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Circles of Life . . . Circles of Death
by Peter Perez
Just as the sun circles the globe each day, and the moon circles the globe each month, so do we follow the paths and orbits of our lives, crossing and intersecting the family, friends and events that crossroad our voyage.
It is the choices that we make at those crossroads that put us on our journey and lead us to the next adventure. To be willing to accept your instincts is what keeps life fresh and exciting. And as one explores life, so must we be prepared for the next adventure . . . death. Our ancestors believed that death was the purpose of life and the beginning of the next evolution of spirit . . . in another dimension.
Embracing Death gives more meaning to Life . . . and embracing Life gives more meaning to Death. It is what we do while we are here that makes the difference.
Whether you are living to die . . . or dying to live will describe your journey.
Peter Perez has taken on new lives and lifestyles throughout his existence. His first life was that of an immigrant’s son who used his artistic talents to buy a one-way ticket to New York after graduating from one of the country’s best art schools.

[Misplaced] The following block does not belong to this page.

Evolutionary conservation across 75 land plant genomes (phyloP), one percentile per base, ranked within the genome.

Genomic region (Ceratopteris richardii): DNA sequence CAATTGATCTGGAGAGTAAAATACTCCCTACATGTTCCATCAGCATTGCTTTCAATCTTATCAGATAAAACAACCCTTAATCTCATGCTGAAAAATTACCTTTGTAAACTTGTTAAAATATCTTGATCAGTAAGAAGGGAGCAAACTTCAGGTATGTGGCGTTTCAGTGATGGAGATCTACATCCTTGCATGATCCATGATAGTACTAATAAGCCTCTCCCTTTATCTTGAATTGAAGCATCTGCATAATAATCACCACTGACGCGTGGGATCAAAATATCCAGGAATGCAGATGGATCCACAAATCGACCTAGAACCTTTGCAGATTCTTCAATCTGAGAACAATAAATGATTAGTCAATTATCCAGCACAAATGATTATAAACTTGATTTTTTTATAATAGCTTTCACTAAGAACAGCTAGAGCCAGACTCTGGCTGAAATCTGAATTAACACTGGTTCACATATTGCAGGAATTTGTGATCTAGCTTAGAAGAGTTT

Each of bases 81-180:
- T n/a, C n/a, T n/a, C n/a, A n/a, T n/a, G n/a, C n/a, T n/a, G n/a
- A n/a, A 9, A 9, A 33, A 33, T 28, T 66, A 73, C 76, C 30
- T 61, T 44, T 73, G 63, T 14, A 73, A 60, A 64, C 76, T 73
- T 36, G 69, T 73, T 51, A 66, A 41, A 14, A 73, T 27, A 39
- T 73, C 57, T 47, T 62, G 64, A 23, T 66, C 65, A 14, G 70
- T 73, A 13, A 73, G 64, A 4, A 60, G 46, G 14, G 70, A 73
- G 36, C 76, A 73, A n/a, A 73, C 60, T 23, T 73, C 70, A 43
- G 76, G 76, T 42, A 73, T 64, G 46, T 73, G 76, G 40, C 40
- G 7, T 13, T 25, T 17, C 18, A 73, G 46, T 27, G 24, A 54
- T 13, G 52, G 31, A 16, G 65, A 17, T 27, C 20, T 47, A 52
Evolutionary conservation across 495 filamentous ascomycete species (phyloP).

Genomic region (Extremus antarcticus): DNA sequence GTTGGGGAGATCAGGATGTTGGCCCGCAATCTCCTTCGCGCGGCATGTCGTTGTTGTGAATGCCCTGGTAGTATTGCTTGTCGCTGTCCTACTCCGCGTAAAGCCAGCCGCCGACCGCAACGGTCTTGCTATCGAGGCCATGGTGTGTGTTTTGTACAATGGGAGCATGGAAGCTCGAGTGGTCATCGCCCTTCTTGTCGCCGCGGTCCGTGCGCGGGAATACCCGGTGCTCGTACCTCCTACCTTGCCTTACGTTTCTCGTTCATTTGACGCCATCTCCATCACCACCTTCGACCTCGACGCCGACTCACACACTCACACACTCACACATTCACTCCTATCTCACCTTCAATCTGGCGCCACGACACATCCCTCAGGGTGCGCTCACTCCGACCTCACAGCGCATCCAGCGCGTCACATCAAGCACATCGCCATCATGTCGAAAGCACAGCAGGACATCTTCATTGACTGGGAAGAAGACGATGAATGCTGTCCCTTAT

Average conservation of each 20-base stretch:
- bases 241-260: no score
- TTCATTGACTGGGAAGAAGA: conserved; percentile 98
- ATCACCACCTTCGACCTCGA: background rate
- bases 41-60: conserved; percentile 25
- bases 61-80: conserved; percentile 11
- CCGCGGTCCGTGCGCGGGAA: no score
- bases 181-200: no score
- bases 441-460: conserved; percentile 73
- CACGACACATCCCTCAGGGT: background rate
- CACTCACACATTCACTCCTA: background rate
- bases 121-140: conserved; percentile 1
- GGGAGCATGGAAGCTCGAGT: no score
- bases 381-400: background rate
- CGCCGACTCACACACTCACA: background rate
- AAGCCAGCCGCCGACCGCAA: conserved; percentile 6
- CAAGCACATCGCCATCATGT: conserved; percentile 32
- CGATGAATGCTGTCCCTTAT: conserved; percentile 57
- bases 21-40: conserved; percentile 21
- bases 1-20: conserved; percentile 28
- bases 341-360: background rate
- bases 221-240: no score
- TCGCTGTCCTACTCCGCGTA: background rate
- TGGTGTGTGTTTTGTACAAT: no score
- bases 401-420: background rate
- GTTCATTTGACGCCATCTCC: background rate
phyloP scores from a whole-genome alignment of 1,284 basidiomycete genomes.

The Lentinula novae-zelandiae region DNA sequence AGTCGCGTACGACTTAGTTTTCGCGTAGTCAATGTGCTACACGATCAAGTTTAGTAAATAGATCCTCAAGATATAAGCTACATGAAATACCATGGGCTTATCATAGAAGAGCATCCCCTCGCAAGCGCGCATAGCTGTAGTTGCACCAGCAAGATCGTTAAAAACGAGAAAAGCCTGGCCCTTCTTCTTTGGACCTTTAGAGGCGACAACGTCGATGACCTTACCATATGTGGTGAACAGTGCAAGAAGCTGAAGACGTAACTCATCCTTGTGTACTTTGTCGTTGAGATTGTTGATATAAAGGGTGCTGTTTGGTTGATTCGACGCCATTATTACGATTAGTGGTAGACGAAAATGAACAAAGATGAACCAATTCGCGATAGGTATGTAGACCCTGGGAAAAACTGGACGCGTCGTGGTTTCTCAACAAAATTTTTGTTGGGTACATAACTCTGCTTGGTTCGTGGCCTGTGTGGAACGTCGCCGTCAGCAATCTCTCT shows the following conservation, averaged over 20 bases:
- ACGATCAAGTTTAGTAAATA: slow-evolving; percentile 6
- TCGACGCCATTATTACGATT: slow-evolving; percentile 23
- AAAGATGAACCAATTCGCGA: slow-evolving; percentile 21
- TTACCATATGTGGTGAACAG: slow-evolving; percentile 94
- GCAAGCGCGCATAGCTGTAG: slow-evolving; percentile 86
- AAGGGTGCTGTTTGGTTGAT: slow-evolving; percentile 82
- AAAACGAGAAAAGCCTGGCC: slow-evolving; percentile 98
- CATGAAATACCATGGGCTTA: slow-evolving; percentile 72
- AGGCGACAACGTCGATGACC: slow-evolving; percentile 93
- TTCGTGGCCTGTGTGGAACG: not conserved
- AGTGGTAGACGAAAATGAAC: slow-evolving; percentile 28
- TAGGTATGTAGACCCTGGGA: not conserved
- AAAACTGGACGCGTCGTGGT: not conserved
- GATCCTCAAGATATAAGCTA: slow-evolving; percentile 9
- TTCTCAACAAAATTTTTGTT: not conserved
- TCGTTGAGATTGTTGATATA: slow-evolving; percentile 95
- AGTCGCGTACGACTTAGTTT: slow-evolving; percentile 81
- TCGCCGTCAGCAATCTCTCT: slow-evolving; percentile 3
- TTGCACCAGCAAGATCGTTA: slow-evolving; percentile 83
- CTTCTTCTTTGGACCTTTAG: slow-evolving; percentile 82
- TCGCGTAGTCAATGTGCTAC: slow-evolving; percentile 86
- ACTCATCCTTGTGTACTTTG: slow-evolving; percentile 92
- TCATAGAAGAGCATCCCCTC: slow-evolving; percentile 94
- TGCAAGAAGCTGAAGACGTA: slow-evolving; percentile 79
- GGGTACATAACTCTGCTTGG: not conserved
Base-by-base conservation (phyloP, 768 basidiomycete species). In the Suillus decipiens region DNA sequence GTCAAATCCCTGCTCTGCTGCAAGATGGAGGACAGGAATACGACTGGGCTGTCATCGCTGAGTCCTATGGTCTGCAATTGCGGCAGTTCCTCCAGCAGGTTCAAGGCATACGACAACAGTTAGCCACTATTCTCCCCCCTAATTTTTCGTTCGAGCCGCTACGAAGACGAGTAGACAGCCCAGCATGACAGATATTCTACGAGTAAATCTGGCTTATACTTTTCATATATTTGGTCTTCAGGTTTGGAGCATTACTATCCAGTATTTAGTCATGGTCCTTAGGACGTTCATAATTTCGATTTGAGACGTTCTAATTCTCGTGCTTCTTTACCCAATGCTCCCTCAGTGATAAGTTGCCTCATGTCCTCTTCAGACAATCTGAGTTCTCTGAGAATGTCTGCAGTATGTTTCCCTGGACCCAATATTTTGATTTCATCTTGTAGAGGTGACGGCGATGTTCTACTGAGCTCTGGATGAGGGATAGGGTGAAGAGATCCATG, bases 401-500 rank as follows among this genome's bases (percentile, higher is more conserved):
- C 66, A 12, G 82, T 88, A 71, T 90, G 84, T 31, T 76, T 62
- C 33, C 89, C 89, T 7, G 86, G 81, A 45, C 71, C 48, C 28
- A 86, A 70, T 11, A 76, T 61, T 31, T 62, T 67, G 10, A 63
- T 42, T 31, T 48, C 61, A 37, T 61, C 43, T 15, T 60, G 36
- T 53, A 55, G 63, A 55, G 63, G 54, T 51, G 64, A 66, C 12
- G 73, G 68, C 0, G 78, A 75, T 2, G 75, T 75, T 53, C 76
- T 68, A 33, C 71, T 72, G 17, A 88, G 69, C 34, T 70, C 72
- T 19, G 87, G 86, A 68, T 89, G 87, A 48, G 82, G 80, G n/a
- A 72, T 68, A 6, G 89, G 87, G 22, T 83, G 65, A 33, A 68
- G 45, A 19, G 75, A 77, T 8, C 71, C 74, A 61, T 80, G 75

From fledgling artist growing up in an Anaheim, California barrio, to Madison Avenue superstar, Perez has now metamorphosed back to his cultural heritage to become a renown Dia de los Muertos (Day of the Dead) creator and curator.
“The Day of the Dead celebration awakened deep personal roots that had been lost and forgotten,” said Perez. “Spanish, my first language, and a connection to my native culture, had been erased at an early age.”
During a reunion visit to his Anaheim, California high school in 2016, Perez told students about being renamed Peter from Pedro and being forbidden to speak Spanish. His story was especially relevant to the arts students who see Perez as someone from their own background who became a successful artist despite the odds.
“Be the best at what you do and success will come naturally,” he told the students.
Perez is responsible for sparking the City of Anaheim’s Day of the Dead celebration. It was, in fact, sparked by the death of his nephew, an Anaheim resident who died in a motorcycle accident in 2009. Initially not embraced by city officials, Perez persisted and, with the help of the Anaheim Heritage Council, Arts Council, Downtown Association and several volunteers, a new tradition was started that has evolved into celebrations being staged throughout Orange County.
For Perez, the opportunity to paint and explore the life of the dead has resulted in solo shows, group exhibits, and serving as a curator for fiestas, art and altar exhibitions for the largest Dia de los Muertos celebrations in the nation. He has also introduced the celebration to areas in India and Australia. His Dia de los Muertos installations draw rave reviews.